The overall tone of Not Fast Enough is perfectly reflected in the stage name of its performing duo OvaryActing: feminist, funny, but with a slight 'hold on! I've seen that on Tumblr before!' vibe. The sketch format is as well-structured and successful as it is entertaining and the pair are able to create the perfect construction for a show that explores the multiple dimensions of modern intersectional feminism. The stage presence of OvaryActing is powerful and their enthusiasm is contagious: their passion shines through in their eloquence, synergy and charisma. As an audience, we were directly involved in many of the comedic sketches, while the theatrical fourth wall is left unbroken during the more serious and dramatic parts of the show.
The Brighton Coachwerks venue is also a delightful surprise in its 'underground' eccentricity. In the quiet of Hollingdean Terrace, away from Fringe City and the festival ambience, the ex-coach garage is a little hipster oasis that looks like it's been teleported from the North Laine. I was soon immersed in a chaotic atmosphere that reminded me of an indie coffee shop as I observe the kind of cool, intellectual-looking audience you would, of course, expect at a feminist Fringe show. As soon as I choose my seat on a stool next to a fridge (supposedly a non-working ironic piece of furniture), I set my expectations for Not Fast Enough: the right artistic mood has been created and my hopes for it to be matched by the performance were very high.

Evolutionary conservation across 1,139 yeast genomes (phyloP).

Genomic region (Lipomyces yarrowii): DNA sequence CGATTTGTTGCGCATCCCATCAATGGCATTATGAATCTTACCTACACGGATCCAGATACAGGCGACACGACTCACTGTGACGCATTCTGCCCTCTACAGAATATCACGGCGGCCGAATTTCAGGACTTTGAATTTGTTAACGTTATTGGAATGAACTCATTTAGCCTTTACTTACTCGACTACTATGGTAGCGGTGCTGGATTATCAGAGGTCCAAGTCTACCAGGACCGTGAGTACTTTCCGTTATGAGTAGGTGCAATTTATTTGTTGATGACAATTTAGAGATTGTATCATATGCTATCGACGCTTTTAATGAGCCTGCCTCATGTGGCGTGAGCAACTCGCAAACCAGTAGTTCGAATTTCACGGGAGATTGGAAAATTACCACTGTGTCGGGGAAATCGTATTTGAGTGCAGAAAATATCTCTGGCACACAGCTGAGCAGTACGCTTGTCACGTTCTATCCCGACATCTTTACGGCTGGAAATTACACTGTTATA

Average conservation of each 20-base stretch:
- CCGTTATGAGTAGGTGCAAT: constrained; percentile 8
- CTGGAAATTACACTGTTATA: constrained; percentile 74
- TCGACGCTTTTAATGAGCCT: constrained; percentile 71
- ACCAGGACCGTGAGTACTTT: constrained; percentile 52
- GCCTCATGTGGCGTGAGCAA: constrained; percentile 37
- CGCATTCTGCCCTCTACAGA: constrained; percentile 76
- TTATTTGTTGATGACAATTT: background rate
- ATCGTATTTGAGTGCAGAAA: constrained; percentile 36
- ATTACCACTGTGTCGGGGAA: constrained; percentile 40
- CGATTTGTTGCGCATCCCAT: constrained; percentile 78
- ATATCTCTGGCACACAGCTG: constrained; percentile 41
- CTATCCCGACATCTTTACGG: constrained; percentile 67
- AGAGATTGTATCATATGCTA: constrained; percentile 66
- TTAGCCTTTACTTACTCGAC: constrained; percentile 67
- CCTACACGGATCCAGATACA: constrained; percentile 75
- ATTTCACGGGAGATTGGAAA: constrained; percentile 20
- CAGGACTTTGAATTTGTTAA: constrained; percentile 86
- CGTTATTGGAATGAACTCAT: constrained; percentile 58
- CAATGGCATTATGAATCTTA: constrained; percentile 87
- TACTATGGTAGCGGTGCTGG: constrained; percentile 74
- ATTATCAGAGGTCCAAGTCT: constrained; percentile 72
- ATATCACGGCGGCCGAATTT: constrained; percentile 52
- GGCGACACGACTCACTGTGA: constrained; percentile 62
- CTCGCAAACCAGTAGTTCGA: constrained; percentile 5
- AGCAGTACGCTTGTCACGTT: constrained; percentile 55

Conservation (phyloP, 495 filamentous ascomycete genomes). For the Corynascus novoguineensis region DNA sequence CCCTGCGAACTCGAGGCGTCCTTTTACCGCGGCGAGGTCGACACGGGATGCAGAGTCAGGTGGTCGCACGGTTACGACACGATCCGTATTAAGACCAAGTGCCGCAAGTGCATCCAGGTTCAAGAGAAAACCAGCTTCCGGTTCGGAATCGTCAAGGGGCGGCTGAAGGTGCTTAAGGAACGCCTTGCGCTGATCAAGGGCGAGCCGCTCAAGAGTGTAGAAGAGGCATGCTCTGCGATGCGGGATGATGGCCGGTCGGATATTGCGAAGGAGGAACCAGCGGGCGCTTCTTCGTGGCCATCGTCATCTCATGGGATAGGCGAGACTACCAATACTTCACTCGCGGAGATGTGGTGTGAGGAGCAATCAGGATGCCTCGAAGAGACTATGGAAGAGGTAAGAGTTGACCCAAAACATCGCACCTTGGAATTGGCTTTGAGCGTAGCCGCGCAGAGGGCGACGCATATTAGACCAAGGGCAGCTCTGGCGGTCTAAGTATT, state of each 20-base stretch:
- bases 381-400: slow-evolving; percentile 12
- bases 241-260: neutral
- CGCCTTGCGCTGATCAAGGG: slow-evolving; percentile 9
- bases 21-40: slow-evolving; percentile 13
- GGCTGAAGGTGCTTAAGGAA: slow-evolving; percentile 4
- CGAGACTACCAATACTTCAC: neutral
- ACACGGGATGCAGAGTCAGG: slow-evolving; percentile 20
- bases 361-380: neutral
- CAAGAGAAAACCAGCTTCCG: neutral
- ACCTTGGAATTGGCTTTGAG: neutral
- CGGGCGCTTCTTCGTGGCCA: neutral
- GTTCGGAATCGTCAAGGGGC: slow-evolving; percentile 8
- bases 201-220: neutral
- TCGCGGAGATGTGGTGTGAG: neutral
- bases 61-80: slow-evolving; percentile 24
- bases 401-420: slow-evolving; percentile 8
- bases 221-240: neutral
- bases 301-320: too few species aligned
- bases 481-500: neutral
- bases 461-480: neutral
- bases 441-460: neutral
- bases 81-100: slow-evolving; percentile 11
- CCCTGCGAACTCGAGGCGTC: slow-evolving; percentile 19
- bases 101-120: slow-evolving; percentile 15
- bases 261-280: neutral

The perfectly quirky and lively atmosphere fuelled the actors' performance, which was fierce, entertaining and thought-provoking, although not excellent. The most original and intriguing sketches directly involved the spectators, for instance the performers' division of us into four social 'categories' to reflect society's unilateral perception of women, which was both challenging and amusing. However, some parts of the show seemed familiar to me and other members of the audience. Certain jokes and ideas definitely mirrored popular social media posts and vlogs, which is not a sacrilege, although I found it slightly perplexing. 'Pure' originality is often just a myth, especially in the comedy genre, but I would have appreciated a more creative approach to the inspirations of the production, as it was consistently fresh in its construction but not always in its content.
Overall, Not Fast Enough, despite its imperfections, is a sincere show performed by genuinely passionate women who are able to share complex social commentaries through a hearty performance. It is highly compelling and enjoyable, with elements of spontaneity added to an outstanding structural concept.
This show has now finished its run at Brighton Fringe. For more information, head here.